Home Personal Development Finding the Calm Inside: How to Cultivate Self-Awareness to Create Inner Peace

Finding the Calm Inside: How to Cultivate Self-Awareness to Create Inner Peace

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“When I look back on my life, I see pain, mistakes, and heartache. When I look in the mirror, I see strength, lessons learned, and pride in myself.” ~Unknown

Many years ago I wrote in my diary: I am tired of being miserable, struggling and having to support myself. I’m tired of being alone, tired of feeling like I’m wasting my life, tired of feeling like a loser. “

I was that friend Someone who always owed money, who was always in crisis, who would call at 2 a.m. and dramatically say, “I’m not okay.”

There are few self-knowledges worse than recognizing things that wear people out or drive away neediness.

In 2010, I decided to rewire my highly anxious brain for peace of mind. Looking back on how much (everything!) has changed, part of my journey was ‘developing self-awareness’. The more I develop this awareness of how the mind and body work, the more empowered and at peace I feel.

Here are some key lessons I learned on my path to inner peace.

1. Fill your cup with water first.

I grew up in a culture where social contracts were: “I will use social courtesy to protect you from unpleasant feelings, and you should do the same.” not good at this point. )

No one was telling the truth about how they were feeling or what they needed, making true communication and connection impossible. Therefore, as an adult, I became dependent on others for my mental health when, in fact, the only solution was within myself.

One day, I was on the bus to my freelance job in downtown Vancouver when I got a voicemail saying I had been fired and that my last check was in the mail. I was counting on the check. I didn’t have the $20 I needed to take the ferry home. In a panic, I called an ex-colleague I had met at Starbucks who, clearly frustrated, lent me the money to go home.

On my way home, I had an epiphany. You can give yourself the focus and energy that you have so zealously forced on others. I called it my “first” project, in an awkward vocabulary that describes my growth at the time.

I started meditating, breathing in, and trying to “defrag” my Windows PC, bringing back different parts of my soul. To my surprise, not only did I start feeling whole for the first time, but I also became calmer and more confident in my resilience.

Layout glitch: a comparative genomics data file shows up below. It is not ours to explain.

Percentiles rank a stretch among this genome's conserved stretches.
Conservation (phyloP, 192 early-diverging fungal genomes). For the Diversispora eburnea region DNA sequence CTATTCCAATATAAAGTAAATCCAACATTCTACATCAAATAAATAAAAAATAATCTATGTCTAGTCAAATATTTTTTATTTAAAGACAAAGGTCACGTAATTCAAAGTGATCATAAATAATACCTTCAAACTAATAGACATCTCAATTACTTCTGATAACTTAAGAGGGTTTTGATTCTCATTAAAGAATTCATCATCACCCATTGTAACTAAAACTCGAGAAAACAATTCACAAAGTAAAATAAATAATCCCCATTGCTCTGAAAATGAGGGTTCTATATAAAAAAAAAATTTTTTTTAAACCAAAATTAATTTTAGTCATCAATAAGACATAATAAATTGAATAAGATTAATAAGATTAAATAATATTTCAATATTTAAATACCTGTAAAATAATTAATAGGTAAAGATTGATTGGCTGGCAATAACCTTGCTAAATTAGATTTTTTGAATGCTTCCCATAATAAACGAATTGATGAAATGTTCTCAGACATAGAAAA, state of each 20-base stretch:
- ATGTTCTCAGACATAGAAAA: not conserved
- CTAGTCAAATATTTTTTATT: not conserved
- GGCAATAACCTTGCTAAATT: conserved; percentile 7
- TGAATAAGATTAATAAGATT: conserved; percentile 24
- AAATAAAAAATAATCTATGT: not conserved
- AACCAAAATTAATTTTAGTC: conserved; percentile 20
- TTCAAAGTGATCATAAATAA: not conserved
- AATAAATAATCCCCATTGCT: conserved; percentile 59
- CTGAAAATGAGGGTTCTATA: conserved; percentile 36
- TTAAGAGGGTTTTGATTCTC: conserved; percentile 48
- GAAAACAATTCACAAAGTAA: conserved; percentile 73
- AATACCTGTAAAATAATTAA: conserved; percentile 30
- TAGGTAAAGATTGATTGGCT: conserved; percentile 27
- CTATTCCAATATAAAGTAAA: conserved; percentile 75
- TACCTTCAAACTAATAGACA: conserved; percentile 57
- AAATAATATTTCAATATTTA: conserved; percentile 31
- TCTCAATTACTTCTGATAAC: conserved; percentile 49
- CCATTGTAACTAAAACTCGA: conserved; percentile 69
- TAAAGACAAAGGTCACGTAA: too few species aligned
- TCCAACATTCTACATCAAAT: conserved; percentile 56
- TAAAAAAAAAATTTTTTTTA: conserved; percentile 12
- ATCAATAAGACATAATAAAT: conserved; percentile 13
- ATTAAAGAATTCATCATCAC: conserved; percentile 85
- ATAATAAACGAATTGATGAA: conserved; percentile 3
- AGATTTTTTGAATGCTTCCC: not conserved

If our happiness depends on someone else’s comfort, we can never feel at peace. We have no control over how other people feel, think, or act. There are an infinite number of factors that affect each person’s mood, and each of us is ultimately responsible for our own well-being.

That doesn’t mean we can’t work to change the system of oppression, but if we rely on circumstances being exactly the way we want them to be in order to feel at peace, we may be waiting a long time.

2. Stay on the razor blade in this moment.

I used to call myself “Walter Mitty”. It’s named after James Thurber’s short story (and Ben Stiller’s film) about a man who always fantasizes about living a different life, such as an emergency care surgeon or a fighter pilot.

“I want to pay attention, but my head spins,” I wrote in my journal. I still didn’t understand that mindfulness is not something that just happens. I had to work.

But that’s how the brain works. Think about it. it ruminates. It creates stories. Even now, sometimes, my mind goes out of control, but after more than a decade, I’ve gotten used to the plot and the self-loathing doesn’t overwhelm me.

Presence is accepting the facts of a situation rather than an interpretation of them. I find it especially helpful to remember this when thoughts swirl through my head like a tornado, or when I feel an uneasy feeling like my heart is racing or my chest is tightening.

To bring myself back to the moment, I become aware of external sensations. At this moment there is air in my arms. At this moment, I feel my feet on the ground. At this moment I smell a mixture of food fat and roses.

I don’t label these as “good” or “bad”.that’s all teeth. Focusing on reality rather than thoughts interrupts the patterns of rumination in your mind.

One of my favorite immersive practices comes from Eckhart Tolle. Close your eyes and vigorously rub your hands together for 15 seconds. Now let go of your hands and focus all your energy on the vibration of your hands. When thoughts come to mind, bring your awareness back to the sensations of your hands.

This takes the mental energy from the rumination loop and puts it back into the ever-present body, unlike the mind.

3. Learn to observe your thoughts.

The difference between ruminating self-loathing about the past and the peace of the present when the mind is running wild is ultimately about practicing observing your thoughts. Most of us are thinking all the time, but we are unaware of what we are thinking. Thoughts constantly enter and leave our minds, but we must pay attention to them in order to understand that they are not who we are and to find peace thereby.